Jnana Yajna 90

Year & Dates:

July 29, 1961 to August 08, 1961

Yajna Topic:

Shrimad Bhagavad Gita- Chapter 13


Prayagraj (Allahabad), India

Considered one of the holiest cities of pilgrimage for the Hindus, Prayagraj, also known as Allahabad, is renowned for its Triveni Sangam – the confluence of the sacred rivers – Ganga, Yamuna, and the mythical Saraswati. The city sanctified in the Puranas and the epics of Ramayana and Mahabharata is revered also as the place of God Brahma’s first yajna called the Prakrishta Yajna – the yajna of Creation. In such a hallowed place highly associated with spiritual learning and literature, Pujya Gurudev conducted His 90th Jnana Yajna.

The previous yajna of Pujya Gurudev’s at Prayagraj was in October 1958 when He enlightened the seekers on the glory of Bhakti Yoga with His discourses on Gita’s chapter 12. Knowing that the branch of Chinmaya Mission at Prayagraj needed continuity, Pujya Gurudev chose to teach Gita’s 13th chapter along with His morning classes on Ishavasyopanishad.

A Bee of Spirituality

The venue for the short 11-day yajna was aptly chosen; it was the Kali Prasad Inter (K. P. I) College founded by the greatly respected Munshi Kali Prasad Kulbhashkar who gave all of his land and property to educate the less fortunate in the late 1800s.

In His summary of the 13th chapter, Pujya Gurudev called it one of the most brilliant chapters in the Gita which provides “a direct subjective method of meditating upon and realizing the Imperishable and Eternal in ourselves.” He pointed out how the plurality of all experiences of perception, feelings, and thoughts in the “Field” are supported by the One Indivisible and Changeless Knower.

The theme of All-pervasiveness continued in the morning classes on Ishavasyopanishad when Pujya Gurudev eloquently guided the aspirants to contemplate upon the how the All-Pervasive must also be something that cannot move. He explained: “Since Consciousness is all-pervading, it cannot move, and nothing that moves in the Universe can ever move except in the medium of Consciousness.”

Just as in that 90th yajna, in every Jnana Yajna, Pujya Gurudev’s depth of spiritual expression astounded the large group of seekers. 

A Meditation Minute: The verses of Chinmaya Ashtakam written in poetic Sanskrit echo the reverence that many thousands began to feel in that spectacular first decade of Pujya Gurudev’s Vedantic Renaissance. In the momentous 108-yajna pilgrimage, Pujya Gurudev illumines the way and embodies the goal; thus, to meditate on Him turns our attention to the Highest.

ओंकारसूनमकरन्दरसं पिबन्तम् अध्यात्मभृङ्गमवनीतलभाग्यशृङ्गम् ।

आनन्दपूर्णमतिमप्रतिमप्रभावं श्रीचिन्मयं गुरुवरं हृदि भावयामि ॥१॥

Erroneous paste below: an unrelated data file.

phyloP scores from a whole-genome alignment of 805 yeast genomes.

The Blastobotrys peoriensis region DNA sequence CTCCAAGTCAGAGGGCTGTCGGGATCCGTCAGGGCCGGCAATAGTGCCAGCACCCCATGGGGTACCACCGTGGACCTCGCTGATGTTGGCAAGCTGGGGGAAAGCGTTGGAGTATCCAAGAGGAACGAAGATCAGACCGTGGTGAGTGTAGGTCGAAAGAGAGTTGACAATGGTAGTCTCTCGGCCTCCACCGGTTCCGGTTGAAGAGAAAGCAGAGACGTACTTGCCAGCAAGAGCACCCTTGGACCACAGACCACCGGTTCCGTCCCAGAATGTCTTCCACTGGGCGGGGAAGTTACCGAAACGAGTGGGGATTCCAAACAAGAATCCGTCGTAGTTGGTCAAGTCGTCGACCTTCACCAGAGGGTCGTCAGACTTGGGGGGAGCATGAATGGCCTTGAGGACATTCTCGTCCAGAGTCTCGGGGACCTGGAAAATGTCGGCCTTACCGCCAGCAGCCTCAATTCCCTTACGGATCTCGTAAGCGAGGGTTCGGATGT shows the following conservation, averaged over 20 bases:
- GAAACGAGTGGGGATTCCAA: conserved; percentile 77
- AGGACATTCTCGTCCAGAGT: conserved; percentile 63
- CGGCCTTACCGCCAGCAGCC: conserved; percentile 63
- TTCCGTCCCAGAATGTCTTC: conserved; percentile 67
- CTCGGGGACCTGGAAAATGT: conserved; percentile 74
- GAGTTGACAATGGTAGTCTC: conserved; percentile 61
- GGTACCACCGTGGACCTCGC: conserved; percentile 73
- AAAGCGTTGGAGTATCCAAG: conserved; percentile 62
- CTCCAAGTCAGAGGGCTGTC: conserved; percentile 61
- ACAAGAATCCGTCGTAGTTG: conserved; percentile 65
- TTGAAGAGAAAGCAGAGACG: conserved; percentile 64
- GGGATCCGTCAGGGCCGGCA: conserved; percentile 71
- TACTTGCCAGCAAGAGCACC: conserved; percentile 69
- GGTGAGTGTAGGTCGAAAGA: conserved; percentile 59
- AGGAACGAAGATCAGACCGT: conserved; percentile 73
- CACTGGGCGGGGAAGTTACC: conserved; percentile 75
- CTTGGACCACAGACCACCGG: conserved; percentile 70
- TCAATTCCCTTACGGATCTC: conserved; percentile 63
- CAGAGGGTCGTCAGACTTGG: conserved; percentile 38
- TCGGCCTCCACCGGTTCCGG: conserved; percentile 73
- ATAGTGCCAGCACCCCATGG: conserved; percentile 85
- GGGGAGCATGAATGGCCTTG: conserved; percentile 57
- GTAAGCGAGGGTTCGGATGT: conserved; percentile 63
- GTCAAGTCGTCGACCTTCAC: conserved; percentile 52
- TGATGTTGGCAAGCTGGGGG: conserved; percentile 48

oṁkārasūna-makarandarasaṁ pibantam adhyātmabhrnga-mavanītala-bhāgyaśṛngam, 

ānanda-pūrna-matima-pratima-prabhāvaṁ śrīcinmayaṁ guruvaraṁ

“I meditate in my heart upon Sri Chinmaya, the best of teachers, the bee of spirituality that drinks the nectar in the flower of Omkara, the greatest blessing upon the earth, whose mind is full of bliss, and whose glory is incomparable.”

  • Chinmaya Ashtakam verse 1

Pujya Gurudev wanted the ‘educated yet lost’ to taste the unparalleled sweetness of Vedanta that He enjoyed. His great compassion made Him go from place to place proclaiming that secret to true happiness. To that inimitable blessing “Sri Chinmaya,” our heartfelt prostrations.

Photo Gallery

“Think,” Says Pujya Gurudev 

All things in the world that are born both the world of inert matter (unmoving) and the world of Conscious beings (moving) arise neither from the Field (Prakriti) nor from the Knower-of-the-Field (Purusha). The source is from the marriage between Prakriti and Purusha. This combination of Matter and Spirit is not an accomplished nuptial but it is only a mutual super-imposition. 

In every super-imposition a delusion is recognised upon a substratum: the ghost on the post. Not only the form, and all attributes of the ghost come to be projected upon the post but also the post lends its existence to the non-existent ghost.  As a result of its mutual exchange we find that the non-existent ghost comes to exist in our experience, while the existing post becomes a non-existent ghost with illusions of physical limbs and ghastly behaviors. This process, which is the trick of the human mind, is called mutual superimposition. In the pure Consciousness there is no Field of Matter. The fields of matter have neither existence nor sentiency. But the Spirit plays in the Field and becomes the Knower-of-the-Field (Purusha) and when this purusha works in Prakriti the combination breeds the entire phenomenon universe constituted of the moving and the unmoving.

Through careful discrimination when we successfully discover this play in ourselves the vision of the plurality recedes and we understand that the ultimate Truth is the Substratum on which both Prakriti and Purusha come to play.

From Tyagi Magazine

The Story of Miss Electricity!

In this video Pujya Gurudev Swami Chinmayananda critiques the Western perception of Hindu gods as terrible and explains the omnipresent nature of divinity using the analogy of electricity. They elucidate how consciousness enlivens all aspects of existence, from bodily functions to inanimate objects, emphasizing the omnipresence of divinity in all manifestations. Ultimately, they assert that the essence of divinity transcends physical forms and exists beyond material constructs.